Paper describes ‘porting’ and running of a discovery-science-capable code from the plasma physics domain onto Sunway TaihuLight’s ‘home-grown’ architecture
China has topped supercomputer rankings on the international TOP500 list of fastest supercomputers for the past eight years. They have maintained this status with their newest supercomputer, Sunway TaihuLight, constructed entirely from Chinese processors.
While China’s hardware has “come into its own,” as Foreign Affairs wrote in August, no one can say objectively at present how fast this hardware can solve scientific problems compared to other leading systems around the world. This is because the computer is new—having made its debut in June, 2016.
Researchers were able to use seed funding provided through the Global Initiative to Enhance @scale and Distributed Computing and Analysis Technologies (GECAT) project administered by the National Center for Supercomputing Application’s (NCSA) Blue Waters Project to port and run codes on leading computers around the world. GECAT is funded by the National Science Foundation’s Science Across Virtual Institutes (SAVI) program, which focuses on fostering and strengthening interaction among scientists, engineers and educators around the globe. Shanghai Jiao Tong University and its NVIDIA Center of Excellence matched the NSF support for this seed project, and helped enable the collaboration to have unprecedented full access to Sunway TaihuLight and its system experts.
It takes time to transfer, or “port,” scientific codes built to run on other supercomputer architectures, but an international, collaborative project has already started porting one major code used in plasma particle-in-cell simulations, GTC-P. The accomplishments made and the road towards completion were laid out in a recent paper that won “best application paper” from the HPC China 2016 Conference in October.
“While LINPACK is a well-established measure of supercomputing performance based on a linear algebra calculation, real world scientific application problems are really the only way to show how well a computer produces scientific discoveries,” said Bill Tang, lead co-author of the study and head of the Intel Parallel Computing Center at Princeton University. “Real @scale scientific applications are much more difficult to deploy than LINPACK for the purpose of comparing how different supercomputers perform, but it’s worth the effort.”
The GTC-P code chosen for porting to TaihuLight is a well-traveled code in supercomputing, in that it has already been ported to seven leading systems around the world—a process that ran from 2011 to 2014 when Tang served as the U.S. principal investigator for the G8 Research Council’s “Exascale Computing for Global Scale Issues” Project in Fusion Energy, or “NuFuSE.” It was an international high-powered computing collaboration between the US, UK, France, Germany, Japan and Russia.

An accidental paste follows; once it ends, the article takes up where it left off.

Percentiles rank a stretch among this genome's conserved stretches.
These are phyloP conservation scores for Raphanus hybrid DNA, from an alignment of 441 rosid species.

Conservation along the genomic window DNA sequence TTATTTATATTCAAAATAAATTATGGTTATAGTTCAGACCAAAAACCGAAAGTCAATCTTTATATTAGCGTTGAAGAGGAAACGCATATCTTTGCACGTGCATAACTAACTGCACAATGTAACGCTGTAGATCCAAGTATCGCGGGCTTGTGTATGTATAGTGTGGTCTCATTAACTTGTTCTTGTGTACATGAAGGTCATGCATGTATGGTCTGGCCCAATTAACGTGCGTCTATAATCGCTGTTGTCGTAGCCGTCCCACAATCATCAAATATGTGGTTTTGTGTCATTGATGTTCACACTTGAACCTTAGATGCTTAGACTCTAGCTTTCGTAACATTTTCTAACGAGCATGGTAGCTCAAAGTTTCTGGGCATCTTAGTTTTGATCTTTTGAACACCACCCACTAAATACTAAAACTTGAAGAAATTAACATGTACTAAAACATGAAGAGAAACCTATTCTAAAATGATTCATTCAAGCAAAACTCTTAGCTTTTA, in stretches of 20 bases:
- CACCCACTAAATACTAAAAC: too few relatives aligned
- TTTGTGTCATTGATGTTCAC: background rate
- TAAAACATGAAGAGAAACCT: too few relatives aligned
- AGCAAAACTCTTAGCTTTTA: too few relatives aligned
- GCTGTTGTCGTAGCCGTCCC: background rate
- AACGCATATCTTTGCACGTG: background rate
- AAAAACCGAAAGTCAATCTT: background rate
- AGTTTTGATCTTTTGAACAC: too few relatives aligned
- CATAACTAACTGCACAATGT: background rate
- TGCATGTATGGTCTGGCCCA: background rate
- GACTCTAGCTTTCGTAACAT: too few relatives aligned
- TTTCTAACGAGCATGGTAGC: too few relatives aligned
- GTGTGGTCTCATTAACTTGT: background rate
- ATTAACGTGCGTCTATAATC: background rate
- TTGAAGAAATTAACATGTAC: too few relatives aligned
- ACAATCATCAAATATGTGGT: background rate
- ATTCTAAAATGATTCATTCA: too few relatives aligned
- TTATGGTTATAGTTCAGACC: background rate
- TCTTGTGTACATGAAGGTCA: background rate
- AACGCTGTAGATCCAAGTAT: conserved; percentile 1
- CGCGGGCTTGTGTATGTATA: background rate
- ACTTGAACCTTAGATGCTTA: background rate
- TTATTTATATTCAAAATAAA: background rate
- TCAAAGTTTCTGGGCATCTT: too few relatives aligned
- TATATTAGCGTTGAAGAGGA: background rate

A major challenge that the Shanghai Jiao Tong and Princeton Universities collaborative team have already overcome is adapting the modern language (OpenACC-2) in which GTC-P was written, making it compatible with TaihuLight’s “homegrown” compiler, SWACC. An early result from the adaptation is that the new TaihuLight processors were found to be about three times faster than a standard CPU processor. Tang said the next step is to make the code work with a larger group of processors.
“If GTC-P can build on this promising start to engage a large fraction of the huge number of TaihuLight processors, we’ll be able to move forward to show objectively how this impressive, new, number-one-ranking supercomputer stacks up to the rest of the supercomputing world,” Tang said, adding that metrics like time to solution and associated energy to solution are key to the comparison.
“These are important metrics for policy makers engaged in deciding which kinds of architectures and associated hardware best merit significant investments,” Tang added.
The top seven supercomputers worldwide on which GTC-P can run well all have diverse hardware investments. For example, NCSA’s Blue Waters has more memory bandwidth than other U.S. systems, while TaihuLight has clearly invested most heavily in powerful new processors.
As Tang said recently in a technical program presentation at the SC16 conference in Salt Lake City, improvements in the GTC-P code have for the first time enabled delivery of new scientific insights. These insights show complex electron dynamics at the scale of the upcoming ITER device, the largest fusion energy facility ever constructed.
“In the process of producing these new findings, we focused on realistic cross-machine comparison metrics, time and energy to solution,” Tang said. “Moving into the future, it would be most interesting to be able to include TaihuLight in such studies.”
About the National Center for Supercomputing Applications
The National Center for Supercomputing Applications (NCSA) at the University of Illinois at Urbana-Champaign provides supercomputing and advanced digital resources for the nation’s science enterprise. At NCSA, University of Illinois faculty, staff, students, and collaborators from around the globe use advanced digital resources to address research grand challenges for the benefit of science and society. NCSA has been advancing one third of the Fortune 50 for more than 30 years by bringing industry, researchers, and students together to solve grand challenges at rapid speed and scale.